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ID 27562
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title alternative
Working Memory Capacity and Compensatory Strategy Use <Original Articles>
creator
Nakao, Mizuki
NDC
Psychology
abstract
This study attempted to establish the relationship between text reading strategies and working memory capacity. Specifically, the authors sought to determine if low span readers use strategies to compensate for low working memory capacity.

The subjects were 21 university students. The working memory span of each student was measured using the Japanese version of the Reading Span Test (RST). In the 2-sentence condition version of this test, subjects were put in front of a screen, shown one sentence including one underlined word, and asked to read it aloud. A second sentence immediately followed. Again, subjects read it aloud. The following white screen indicated that the session was over. Students were then asked to say the underlined word of each sentence. Similarly 3-, 4-, and 5-sentence conditions were conducted, each comprising 5 trials.

Next, the subjects read an unfamiliar text, followed by a comprehension test. As they read, their eye movements were measured using an eye mark recorder. However, it failed to record the eye movements of 10 of the subjects. Finally, the subject field was reduced to 8, including 4 high span readers and 4 low span readers.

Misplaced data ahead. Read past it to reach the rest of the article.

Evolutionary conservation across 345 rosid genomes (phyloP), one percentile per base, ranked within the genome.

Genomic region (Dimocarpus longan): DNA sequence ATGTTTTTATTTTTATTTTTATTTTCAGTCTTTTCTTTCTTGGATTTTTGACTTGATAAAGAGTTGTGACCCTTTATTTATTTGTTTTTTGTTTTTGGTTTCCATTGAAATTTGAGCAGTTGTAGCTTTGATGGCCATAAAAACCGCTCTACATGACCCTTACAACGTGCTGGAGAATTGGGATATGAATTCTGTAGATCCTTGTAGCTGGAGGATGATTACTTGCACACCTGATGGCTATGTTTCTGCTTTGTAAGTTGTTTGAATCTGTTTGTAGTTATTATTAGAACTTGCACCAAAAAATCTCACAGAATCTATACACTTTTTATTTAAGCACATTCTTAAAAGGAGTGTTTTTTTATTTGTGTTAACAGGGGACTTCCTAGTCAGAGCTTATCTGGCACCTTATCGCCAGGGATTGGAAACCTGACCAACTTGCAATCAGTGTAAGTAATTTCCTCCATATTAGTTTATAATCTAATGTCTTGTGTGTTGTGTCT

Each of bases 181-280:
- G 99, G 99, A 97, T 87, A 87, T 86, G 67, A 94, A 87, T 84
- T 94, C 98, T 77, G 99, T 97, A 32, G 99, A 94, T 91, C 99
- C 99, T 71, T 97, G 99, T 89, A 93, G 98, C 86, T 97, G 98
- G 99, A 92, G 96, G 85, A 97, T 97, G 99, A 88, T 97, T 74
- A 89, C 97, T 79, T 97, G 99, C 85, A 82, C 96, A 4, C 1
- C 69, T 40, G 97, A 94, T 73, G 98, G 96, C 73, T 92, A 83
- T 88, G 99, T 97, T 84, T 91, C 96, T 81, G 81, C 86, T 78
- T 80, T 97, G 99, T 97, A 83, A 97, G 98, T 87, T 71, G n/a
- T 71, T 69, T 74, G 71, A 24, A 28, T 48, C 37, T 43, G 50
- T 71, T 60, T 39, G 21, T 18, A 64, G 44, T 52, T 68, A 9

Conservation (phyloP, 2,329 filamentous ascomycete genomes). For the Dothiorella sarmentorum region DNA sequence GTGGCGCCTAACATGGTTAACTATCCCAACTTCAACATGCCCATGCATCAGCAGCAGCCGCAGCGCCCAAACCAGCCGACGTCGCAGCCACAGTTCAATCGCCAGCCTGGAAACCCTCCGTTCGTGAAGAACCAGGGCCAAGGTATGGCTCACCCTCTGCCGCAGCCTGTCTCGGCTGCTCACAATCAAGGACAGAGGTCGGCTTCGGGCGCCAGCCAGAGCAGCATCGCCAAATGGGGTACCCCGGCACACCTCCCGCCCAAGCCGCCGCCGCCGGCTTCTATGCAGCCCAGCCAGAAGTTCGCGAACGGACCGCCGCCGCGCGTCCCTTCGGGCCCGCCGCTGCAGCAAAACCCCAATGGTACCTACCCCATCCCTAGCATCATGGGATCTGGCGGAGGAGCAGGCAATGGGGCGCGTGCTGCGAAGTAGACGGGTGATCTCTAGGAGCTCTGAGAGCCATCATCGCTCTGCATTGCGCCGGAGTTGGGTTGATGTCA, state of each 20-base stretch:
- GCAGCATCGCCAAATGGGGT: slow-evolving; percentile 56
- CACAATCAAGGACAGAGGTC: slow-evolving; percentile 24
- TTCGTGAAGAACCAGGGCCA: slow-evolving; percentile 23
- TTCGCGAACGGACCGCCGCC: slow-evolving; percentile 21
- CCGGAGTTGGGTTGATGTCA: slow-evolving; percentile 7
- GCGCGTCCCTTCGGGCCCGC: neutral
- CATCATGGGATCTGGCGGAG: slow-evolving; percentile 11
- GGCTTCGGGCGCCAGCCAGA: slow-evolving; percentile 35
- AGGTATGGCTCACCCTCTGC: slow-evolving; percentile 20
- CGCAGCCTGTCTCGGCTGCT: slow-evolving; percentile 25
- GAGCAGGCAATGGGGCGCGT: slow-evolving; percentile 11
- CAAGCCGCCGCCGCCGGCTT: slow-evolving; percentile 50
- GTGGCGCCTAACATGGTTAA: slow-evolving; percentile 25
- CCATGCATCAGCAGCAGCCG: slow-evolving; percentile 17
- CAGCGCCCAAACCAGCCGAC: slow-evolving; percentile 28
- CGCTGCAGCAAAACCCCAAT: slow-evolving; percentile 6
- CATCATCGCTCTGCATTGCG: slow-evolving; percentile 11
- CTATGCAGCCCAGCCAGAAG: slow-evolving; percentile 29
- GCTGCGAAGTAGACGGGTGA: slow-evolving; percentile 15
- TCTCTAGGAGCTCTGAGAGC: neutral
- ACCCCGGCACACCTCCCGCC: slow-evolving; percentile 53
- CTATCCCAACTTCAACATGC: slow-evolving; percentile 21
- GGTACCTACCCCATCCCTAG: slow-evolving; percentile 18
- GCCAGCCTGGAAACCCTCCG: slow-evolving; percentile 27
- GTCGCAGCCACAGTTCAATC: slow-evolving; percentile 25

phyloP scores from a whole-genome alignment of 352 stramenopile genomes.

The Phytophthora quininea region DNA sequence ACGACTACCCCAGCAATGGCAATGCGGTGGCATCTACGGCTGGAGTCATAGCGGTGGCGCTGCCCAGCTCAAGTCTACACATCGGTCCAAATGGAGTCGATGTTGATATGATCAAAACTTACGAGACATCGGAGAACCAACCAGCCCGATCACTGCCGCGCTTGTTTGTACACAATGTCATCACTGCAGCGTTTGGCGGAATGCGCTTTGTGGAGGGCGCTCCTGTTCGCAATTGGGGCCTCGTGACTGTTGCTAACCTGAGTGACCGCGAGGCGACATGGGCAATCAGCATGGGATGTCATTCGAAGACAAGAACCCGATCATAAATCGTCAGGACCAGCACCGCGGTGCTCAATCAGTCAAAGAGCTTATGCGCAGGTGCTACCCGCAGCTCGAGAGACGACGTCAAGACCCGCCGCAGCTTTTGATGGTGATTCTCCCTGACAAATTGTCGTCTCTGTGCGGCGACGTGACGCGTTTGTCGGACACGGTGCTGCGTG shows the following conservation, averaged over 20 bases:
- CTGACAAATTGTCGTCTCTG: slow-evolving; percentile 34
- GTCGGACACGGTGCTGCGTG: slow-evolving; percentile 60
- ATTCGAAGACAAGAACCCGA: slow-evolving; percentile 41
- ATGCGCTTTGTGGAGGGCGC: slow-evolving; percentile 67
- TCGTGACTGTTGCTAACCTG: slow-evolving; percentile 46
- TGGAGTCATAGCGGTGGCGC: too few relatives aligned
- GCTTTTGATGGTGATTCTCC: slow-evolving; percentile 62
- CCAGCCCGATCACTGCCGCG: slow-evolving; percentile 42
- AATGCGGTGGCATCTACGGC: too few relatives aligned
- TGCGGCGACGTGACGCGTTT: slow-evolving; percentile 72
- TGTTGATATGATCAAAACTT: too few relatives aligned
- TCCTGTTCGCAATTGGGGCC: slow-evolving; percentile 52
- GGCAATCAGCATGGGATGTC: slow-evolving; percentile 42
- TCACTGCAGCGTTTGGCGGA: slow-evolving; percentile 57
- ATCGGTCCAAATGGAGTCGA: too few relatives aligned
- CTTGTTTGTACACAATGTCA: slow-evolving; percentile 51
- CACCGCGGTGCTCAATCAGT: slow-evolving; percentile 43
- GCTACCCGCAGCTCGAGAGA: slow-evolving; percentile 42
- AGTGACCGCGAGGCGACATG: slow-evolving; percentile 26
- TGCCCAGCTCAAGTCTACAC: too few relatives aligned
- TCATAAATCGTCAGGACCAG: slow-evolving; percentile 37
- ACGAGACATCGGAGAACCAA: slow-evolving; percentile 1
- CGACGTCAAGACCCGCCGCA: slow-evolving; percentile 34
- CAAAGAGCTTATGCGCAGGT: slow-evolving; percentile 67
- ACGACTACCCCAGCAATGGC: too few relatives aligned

High span readers were compared to low span readers. The results revealed that there were no differences in comprehension performance as a function of working memory capacity. However, low span readers showed more frequent short-duration eye fixation and more reading regressions than high span readers. This suggests that low span readers use these compensatory strategies to reduce the demands placed on working memory, thus facilitating comprehension.
journal title
読書科学
volume
Volume 49
issue
Issue 2
start page
41
end page
52
date of issued
2005-07-01
publisher
日本読書学会
issn
0387-284X
ncid
language
jpn
nii type
Journal Article
HU type
Journal Articles
DCMI type
text
format
application/pdf
text version
publisher
department
Graduate School of Education